I had some extra cash last year and I thought … Why not become an entrepreneur? I knew nothing about being an entrepreneur, but I thought it might be interesting, anyway. So I thought a lot about what I liked that I could sell, and my mind went straight to purses. I love purses almost as much as I love shoes. I usually stick with a purse for at least a couple of months, and sometimes only reluctantly switch to accommodate more crap! Even so, I enjoy purses, so I thought why not open a boutique in the south of Greece on the Aegean and sell reasonably priced but unusual purses? So in the spirit of entrepreneur-ism I bought about 10 purses I would like to own — to get an idea of my tastes. Spent about $850.
For a long time, I just sat there and admired the purses I bought, while I envisioned the design of my shop, which would only operate during the summer months. Ideal, right? Gradually, I began testing the purses — for how can you be sure about the product you sell, if you, yourself, have not used it? Then flaws began to emerge. First and most important one: Most of them were overpriced. Except for the melie bianco ones. Those were worth their price because they were impeccably put together. You could see and feel the human touch that went into making them. Others had design flaws. A $220 bag had a really cheap-looking brassy clutch on the outside which was heavy and annoying, and soon began to look as cheap as it actually was.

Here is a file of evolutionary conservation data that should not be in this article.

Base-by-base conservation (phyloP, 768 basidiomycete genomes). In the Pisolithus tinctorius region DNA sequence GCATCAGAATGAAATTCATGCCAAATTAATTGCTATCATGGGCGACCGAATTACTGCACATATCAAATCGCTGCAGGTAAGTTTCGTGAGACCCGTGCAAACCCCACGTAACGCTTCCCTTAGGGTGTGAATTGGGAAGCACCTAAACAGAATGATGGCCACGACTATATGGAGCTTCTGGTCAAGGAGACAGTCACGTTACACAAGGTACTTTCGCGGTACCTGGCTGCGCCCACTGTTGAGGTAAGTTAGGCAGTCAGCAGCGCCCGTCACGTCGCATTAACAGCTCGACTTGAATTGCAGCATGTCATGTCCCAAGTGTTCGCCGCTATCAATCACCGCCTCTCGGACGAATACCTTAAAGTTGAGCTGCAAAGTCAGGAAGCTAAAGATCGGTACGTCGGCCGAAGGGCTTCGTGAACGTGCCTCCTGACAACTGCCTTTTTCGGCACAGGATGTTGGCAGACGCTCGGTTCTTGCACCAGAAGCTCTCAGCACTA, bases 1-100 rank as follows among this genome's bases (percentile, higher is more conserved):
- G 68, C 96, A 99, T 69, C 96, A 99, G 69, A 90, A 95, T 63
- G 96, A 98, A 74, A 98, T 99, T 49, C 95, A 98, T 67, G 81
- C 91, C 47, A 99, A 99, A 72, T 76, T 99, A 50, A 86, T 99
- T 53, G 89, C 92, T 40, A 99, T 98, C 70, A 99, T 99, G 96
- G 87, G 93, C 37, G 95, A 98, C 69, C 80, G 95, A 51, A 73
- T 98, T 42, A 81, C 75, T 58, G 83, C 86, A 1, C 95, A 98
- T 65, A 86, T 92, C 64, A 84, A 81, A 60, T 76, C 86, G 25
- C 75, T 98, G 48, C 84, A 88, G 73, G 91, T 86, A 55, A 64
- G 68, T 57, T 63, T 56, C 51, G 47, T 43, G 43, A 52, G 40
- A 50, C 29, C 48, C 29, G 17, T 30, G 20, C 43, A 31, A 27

baghaus.com the company I purchased the bags offered no guarantees once sold, despite flaws. My Buddha bag had a defective zipper. That sucks. When you pay around $80 for a bag with such a glaring defect. This company was totally obnoxious. I vowed never to buy anything from them again. Or, when asked, would say exactly what I think of their customer satisfaction policy.